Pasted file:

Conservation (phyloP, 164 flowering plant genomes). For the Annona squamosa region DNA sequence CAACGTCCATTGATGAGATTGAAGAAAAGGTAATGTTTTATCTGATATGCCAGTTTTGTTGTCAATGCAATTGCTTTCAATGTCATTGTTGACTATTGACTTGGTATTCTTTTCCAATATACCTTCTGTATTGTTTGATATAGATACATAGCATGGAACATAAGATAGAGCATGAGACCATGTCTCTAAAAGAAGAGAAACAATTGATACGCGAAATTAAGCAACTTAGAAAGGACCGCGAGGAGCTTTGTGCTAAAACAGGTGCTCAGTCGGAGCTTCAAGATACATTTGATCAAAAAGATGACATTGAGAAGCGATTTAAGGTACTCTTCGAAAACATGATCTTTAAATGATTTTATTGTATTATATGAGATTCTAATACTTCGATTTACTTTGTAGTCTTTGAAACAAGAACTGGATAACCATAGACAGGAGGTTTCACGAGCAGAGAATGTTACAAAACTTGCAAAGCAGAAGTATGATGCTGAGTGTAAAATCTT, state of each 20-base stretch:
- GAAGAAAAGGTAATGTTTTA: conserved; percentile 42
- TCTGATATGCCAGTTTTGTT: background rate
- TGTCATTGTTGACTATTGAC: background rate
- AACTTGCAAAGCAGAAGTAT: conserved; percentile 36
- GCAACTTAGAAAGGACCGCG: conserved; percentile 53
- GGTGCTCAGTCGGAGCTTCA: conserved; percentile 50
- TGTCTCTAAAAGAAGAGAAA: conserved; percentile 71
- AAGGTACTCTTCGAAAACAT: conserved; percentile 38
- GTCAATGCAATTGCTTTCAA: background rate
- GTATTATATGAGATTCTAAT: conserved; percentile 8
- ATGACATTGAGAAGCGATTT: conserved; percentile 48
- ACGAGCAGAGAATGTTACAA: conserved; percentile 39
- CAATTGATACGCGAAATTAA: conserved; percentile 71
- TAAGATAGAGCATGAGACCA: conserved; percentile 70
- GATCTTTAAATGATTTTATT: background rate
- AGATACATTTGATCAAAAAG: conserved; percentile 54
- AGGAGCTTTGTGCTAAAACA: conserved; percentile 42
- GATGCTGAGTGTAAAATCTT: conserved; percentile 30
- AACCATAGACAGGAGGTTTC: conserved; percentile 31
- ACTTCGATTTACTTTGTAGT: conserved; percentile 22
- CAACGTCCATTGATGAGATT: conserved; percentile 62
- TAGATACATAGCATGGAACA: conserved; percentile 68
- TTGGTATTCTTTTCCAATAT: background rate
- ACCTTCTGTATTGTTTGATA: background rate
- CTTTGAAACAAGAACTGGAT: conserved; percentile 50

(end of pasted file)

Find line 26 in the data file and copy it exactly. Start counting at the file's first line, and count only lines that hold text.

- CTTTGAAACAAGAACTGGAT: conserved; percentile 50